Such blocks of strong color are common in these untitled pictures, whose blue bars, scarlet rectangles and lone yellow swoop suggest an accidental history of hard-edged modernist color painting. But line dominates in other compositions, which use fencing and siding as elements in found drawings. Falchook’s photos turn flimsy facades and decrepit details into ideals of urban form. Jason Falchook: Indivisible From the Sheen of Plastic Through July 22 at Civilian Art Projects, 4718 14th St. NW. 202-607-3804. civilianartprojects.com.
Some historical theme parks were built from scratch, others erected on genuine foundations. Lewis Colbert lives in one of the latter, Philadelphia, which inspired the decidedly mixed-media sculpture in “two hundred fortyone years,” his VisArts show. The artist’s vision of 1776 arises from both Colonial history and the tourist-oriented simulations of the Independence Hall area.
Using contemporary technology, Colbert makes precise replicas of items from the 18th century, complemented by a few more recent pieces. Most are hewed from wood, but the artist contrasts actual, veneer and engineered forest products with translucent crimson urethane. Thus a fire extinguisher is all wood, while a wooden ax is embedded in a plastic tree stump. The juxtaposition was inspired by that fiction about young George Washington’s inability to tell a lie.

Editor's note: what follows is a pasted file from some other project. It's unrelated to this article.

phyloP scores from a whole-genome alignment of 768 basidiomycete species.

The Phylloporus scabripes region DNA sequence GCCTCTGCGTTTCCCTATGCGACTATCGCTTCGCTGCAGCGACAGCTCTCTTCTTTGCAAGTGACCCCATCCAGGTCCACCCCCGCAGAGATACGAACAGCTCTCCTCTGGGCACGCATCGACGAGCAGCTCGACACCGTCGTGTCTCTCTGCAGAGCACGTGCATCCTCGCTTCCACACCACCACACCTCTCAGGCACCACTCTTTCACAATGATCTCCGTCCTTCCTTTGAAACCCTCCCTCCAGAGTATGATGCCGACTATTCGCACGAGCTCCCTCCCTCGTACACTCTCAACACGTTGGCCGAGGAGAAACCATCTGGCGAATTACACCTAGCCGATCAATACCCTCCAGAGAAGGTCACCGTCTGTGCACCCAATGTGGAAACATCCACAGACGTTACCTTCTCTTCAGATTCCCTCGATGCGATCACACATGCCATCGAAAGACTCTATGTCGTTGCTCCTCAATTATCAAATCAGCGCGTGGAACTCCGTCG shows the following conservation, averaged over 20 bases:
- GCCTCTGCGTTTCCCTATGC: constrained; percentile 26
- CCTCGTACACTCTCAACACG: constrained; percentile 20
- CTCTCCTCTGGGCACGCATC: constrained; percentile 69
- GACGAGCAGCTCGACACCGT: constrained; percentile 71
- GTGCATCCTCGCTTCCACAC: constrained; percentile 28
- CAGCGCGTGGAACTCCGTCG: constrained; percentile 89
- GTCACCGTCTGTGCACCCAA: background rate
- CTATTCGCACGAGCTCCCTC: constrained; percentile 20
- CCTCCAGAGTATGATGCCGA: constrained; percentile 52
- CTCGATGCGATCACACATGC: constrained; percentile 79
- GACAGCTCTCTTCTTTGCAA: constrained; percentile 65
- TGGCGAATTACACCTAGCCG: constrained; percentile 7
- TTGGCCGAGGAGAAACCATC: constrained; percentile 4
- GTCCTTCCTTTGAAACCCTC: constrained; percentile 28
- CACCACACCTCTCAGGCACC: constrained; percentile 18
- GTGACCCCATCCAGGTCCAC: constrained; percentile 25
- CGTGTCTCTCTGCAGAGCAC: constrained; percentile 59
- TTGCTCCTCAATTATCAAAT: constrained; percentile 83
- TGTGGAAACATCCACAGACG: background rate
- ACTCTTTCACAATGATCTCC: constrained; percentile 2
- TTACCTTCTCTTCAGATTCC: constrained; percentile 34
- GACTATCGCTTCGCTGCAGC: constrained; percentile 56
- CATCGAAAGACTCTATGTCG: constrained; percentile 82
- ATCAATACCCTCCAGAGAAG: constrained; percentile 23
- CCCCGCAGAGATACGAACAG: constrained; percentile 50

Colbert isn’t arguing that American history is a falsehood, just that it’s incomplete and oversimplified. Thus, “The Colonist,” cast in red urethane, in which a hand rests contentedly on a waistcoat over a plump belly. The 241-year-old man appears as satisfied with his well-fed prosperity as his ancestors are with their national myth. Lewis Colbert: two hundred fortyone years Through July 16 at Kaplan Gallery, VisArts at Rockville, 155 Gibbs St., Rockville. 301-315-8200. visartscenter.org.
A day’s worth of skies in a single room, Jenny Walton’s installation wraps the three main walls of the District of Columbia Arts Center’s gallery in air, clouds and twilight. “In the Space of a Day” includes seven graphite or silverpoint drawings of cloud formations, but its main event is 31 vertical panels that are figuratively and literally light. They’re made of rice paper, painted with watercolor that saturates the gauzy material and designed to flap in the artificial wind of the air conditioning.
The piece dawns with black and then adds yellow. Most of the panels are simply blue on white, with forms that seem to billow from one to the next. Most dramatic are the last few, in which pink, red and purple lead back to black. This evocation of nature is in the tradition of Romanticism but also draws on post-painterly abstraction and conceptual art. Gazing heavenward, Walton aims to capture grand scale and transience. In the Space of a Day: Jenny Walton Through July 16 at District of Columbia Arts Center, 2438 18th St. NW. 202-462-7833. dcartscenter.org. email@example.com
Val Lewton, “Breezewood & Truck Stop #1” (2011), on view through July 13 in “From Hollywood to Breezewood” at Addison/Ripley Fine Art.